Impact of Brexit on the Property Market

Brexit was a major event that left many industries worried about the future of their sectors. One of the areas of concern was the property market.

Before the referendum vote in 2016, George Osborne, the then-serving Chancellor of the Exchequer, warned that UK house prices could plummet by up to 18% if the country voted in favour of Brexit.

Despite widespread media and political discourse that seesaws from one extreme to the other, making very bleak or very optimistic predictions, the housing market remains largely unaffected by Brexit. In fact, the reality is that most of the claims about Brexit’s impact on the housing market were inaccurate.

Brexit may have had a minor impact and may continue to have one for the foreseeable future, but the housing market remains largely unaffected by it. What we’re seeing now is more due to interest rates, disruption in supply, and migration across the country.

In the time between the 2016 vote and the details revealed in 2020, the UK saw plenty of shifts and movements across the board, many of which contributed more to house prices than Brexit did. From June 2016 to March 2021, the average UK home’s cost increased from £212,000 to around £256,000, which is close to 20% increase. By June 2022, the average UK home was valued at around £286,000.

Despite uncertainty, both economically and politically, demand for property in the UK remains strong, and investment in real estate is still going strong. Since both domestic and foreign buyers see UK real estate, especially residential, as a secure investment, they are likely to favour brick and mortar assets in times of uncertainty and national transition.

Investing in the Property Market

When investing in the property market, landlords and investors should consider checking what prices are like compared to a year ago. They should also take a fresh look at their local rental market to see if demand is changing and consider reviewing their buy-to-let mortgages and moving to a fixed rate deal to even out any fluctuating interest rates.

Having a back-up plan in the arsenal for if rents must fall is also necessary, and one can consider insurance to protect against arrears. If an investor needs to sell, they should set themselves a minimum price to ensure they do not lose out.


In conclusion, the impact of Brexit on the property market has been minor, and the market has continued to perform well. However, landlords and investors should be careful and make informed decisions when investing in the property market.

Common questions about brexits effect on the property market

Brexit has had a significant impact on the UK property market, causing uncertainty and affecting the demand for properties. Following the Brexit vote, property prices in some areas of the UK, particularly London, experienced a slowdown in growth. This was largely due to the decrease in foreign investment as well as the cautious approach taken by both buyers and sellers. However, it is worth noting that the UK property market has remained resilient overall, with the demand for housing remaining strong in many areas.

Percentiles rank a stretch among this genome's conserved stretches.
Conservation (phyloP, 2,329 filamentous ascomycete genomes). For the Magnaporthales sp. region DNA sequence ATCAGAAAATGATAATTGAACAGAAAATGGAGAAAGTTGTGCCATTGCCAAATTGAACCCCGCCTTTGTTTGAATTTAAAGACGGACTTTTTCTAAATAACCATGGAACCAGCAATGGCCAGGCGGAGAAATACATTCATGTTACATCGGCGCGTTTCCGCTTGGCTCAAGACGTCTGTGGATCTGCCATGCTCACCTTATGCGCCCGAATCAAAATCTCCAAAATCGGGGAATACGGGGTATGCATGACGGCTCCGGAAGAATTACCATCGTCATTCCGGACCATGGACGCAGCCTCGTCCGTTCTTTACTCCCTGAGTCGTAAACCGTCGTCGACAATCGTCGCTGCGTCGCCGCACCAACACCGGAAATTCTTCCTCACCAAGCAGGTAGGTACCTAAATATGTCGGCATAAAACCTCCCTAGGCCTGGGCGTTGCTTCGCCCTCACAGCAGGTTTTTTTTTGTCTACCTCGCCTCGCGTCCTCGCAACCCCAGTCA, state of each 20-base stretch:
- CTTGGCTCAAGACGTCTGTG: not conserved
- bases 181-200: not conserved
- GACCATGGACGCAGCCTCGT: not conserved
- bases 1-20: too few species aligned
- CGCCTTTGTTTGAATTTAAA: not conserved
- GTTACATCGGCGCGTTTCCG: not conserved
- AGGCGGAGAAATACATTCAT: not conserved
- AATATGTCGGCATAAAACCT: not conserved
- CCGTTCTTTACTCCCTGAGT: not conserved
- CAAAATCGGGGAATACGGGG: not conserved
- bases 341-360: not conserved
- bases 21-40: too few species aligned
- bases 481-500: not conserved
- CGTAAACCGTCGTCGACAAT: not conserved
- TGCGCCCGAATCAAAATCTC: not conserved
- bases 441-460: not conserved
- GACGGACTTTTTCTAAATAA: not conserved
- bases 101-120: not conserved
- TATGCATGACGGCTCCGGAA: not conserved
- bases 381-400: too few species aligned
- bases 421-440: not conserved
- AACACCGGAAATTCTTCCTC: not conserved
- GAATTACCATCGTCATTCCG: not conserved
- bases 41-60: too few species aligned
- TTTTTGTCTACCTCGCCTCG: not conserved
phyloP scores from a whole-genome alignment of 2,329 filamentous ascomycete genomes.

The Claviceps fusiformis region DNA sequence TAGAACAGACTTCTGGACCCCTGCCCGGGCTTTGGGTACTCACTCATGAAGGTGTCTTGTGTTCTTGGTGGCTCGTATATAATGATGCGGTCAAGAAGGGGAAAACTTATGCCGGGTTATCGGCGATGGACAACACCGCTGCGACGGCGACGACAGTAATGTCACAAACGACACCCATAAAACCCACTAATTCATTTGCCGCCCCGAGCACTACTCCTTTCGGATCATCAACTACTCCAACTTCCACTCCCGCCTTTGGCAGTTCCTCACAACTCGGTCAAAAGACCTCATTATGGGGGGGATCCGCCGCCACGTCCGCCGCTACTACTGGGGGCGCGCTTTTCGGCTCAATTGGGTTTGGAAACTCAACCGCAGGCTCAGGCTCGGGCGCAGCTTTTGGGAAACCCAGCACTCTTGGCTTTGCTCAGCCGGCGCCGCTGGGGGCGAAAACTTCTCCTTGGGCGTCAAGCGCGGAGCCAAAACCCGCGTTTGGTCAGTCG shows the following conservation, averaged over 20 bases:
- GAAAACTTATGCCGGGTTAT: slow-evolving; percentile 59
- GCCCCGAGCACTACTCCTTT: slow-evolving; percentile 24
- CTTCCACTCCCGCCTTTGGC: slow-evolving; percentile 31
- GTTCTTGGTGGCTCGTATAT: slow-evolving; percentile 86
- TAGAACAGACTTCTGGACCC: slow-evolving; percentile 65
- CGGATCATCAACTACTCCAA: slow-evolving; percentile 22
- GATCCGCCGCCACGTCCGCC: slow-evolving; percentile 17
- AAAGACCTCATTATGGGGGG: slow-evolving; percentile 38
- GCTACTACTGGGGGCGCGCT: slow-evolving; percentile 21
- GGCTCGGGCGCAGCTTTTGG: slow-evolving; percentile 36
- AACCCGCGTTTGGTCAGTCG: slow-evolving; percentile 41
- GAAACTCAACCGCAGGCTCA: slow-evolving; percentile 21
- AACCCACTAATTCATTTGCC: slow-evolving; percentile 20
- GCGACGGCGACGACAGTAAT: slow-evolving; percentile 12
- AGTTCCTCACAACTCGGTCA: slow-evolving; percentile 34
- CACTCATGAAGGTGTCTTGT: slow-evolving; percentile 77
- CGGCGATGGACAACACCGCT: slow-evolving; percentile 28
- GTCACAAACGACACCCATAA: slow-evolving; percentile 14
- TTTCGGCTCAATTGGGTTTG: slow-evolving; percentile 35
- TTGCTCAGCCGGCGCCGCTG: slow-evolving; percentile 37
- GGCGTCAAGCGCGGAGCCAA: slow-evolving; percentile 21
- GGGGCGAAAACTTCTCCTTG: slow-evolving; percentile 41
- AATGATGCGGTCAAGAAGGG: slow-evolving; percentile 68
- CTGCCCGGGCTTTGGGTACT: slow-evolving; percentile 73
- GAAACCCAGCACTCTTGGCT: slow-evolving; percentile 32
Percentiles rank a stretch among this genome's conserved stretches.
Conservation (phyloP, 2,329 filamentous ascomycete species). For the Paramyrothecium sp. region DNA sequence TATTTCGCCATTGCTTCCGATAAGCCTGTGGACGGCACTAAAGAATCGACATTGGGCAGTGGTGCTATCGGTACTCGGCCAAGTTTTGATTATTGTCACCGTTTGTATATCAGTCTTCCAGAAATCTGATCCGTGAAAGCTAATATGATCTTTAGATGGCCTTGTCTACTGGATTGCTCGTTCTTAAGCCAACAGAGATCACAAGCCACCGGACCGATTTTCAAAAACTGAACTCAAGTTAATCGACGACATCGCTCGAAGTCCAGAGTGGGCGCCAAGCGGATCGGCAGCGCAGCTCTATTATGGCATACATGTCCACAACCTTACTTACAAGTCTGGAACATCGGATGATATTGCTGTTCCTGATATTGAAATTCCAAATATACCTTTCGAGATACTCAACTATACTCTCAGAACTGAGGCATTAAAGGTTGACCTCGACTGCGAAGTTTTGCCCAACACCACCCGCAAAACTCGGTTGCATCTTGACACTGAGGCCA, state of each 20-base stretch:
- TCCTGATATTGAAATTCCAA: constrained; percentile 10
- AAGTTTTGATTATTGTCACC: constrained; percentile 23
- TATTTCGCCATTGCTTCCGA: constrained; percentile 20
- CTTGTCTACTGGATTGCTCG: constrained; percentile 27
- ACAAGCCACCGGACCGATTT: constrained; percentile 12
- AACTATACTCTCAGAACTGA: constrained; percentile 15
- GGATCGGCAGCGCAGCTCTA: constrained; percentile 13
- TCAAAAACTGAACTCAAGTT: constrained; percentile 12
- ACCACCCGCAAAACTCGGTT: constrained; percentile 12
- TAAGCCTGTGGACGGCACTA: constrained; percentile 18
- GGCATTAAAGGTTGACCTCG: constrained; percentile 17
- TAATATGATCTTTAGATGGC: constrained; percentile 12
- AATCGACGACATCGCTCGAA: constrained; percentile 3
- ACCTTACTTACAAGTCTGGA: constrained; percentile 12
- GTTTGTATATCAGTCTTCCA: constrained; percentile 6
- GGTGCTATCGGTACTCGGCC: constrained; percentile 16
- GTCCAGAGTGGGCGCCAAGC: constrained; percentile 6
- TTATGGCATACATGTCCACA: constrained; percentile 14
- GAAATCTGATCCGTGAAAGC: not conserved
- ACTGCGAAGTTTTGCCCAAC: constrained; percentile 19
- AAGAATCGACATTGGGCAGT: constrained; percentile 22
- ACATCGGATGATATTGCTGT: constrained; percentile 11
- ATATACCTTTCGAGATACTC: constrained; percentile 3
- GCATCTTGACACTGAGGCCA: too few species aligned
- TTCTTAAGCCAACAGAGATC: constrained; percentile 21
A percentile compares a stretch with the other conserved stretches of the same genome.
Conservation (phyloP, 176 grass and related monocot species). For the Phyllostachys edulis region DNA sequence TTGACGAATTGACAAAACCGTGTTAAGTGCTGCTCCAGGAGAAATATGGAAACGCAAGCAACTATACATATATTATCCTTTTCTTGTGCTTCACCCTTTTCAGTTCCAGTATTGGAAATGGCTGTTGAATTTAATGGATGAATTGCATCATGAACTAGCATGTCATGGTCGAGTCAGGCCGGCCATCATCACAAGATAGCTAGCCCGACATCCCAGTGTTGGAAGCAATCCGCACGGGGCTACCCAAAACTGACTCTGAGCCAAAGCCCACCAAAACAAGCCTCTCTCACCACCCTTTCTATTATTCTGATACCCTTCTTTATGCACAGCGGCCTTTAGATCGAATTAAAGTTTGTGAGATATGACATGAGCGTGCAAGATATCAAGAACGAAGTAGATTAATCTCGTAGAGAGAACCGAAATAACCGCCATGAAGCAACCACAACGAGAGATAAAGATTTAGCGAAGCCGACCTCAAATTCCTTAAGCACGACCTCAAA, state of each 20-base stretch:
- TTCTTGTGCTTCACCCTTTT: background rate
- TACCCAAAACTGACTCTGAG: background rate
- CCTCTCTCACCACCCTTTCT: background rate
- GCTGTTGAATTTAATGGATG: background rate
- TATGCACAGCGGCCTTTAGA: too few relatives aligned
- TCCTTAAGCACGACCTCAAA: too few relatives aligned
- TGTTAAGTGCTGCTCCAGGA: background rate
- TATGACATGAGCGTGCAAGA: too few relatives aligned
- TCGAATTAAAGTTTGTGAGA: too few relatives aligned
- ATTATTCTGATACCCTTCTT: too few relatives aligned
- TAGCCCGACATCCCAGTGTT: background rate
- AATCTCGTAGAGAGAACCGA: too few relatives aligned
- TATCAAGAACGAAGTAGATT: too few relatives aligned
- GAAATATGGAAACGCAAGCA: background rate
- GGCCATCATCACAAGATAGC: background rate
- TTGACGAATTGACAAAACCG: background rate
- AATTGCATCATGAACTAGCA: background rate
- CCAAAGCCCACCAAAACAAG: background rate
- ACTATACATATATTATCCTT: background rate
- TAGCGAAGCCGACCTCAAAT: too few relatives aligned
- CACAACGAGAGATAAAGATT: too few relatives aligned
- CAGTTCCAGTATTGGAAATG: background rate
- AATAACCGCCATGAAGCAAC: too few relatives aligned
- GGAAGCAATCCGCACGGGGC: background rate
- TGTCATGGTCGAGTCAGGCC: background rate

One of the biggest concerns for the UK property market post-Brexit is the potential impact on the economy, which could have a knock-on effect on the housing market. The uncertainty surrounding Brexit and the negotiations with the EU is also a concern, as it could affect the confidence of both buyers and sellers. Additionally, changes to immigration policy could have an impact on demand for rental properties.

The rental market has also been affected by Brexit, with uncertainty leading to a decrease in the number of EU nationals looking to rent properties in the UK. This has had an impact on demand for rental properties, particularly in London and other major cities. However, it is worth noting that the demand for rental properties from UK nationals remains strong.

While foreign investment has slowed down following the Brexit vote, there are still foreign investors who are interested in buying UK property. The decrease in the value of the pound has made UK property more affordable for foreign buyers, particularly those from the US and China. However, there are concerns that any future changes to immigration policy could have a negative impact on foreign investment in the UK property market.

Mortgage rates have remained low in the UK, despite the uncertainty surrounding Brexit. The Bank of England has kept the base rate at a historic low, which has helped to keep mortgage rates low. However, there are concerns that any future changes to the economy could lead to an increase in interest rates, which would affect mortgage rates.

The outlook for the UK property market post-Brexit remains uncertain. While the market has remained resilient overall, there are concerns that any future changes to the economy or immigration policy could have a negative impact. However, there are also opportunities for growth, particularly in areas outside of London and the South East, where house prices are more affordable. Ultimately, the outlook for the UK property market will depend on a range of factors, including the outcome of Brexit negotiations and the state of the UK economy.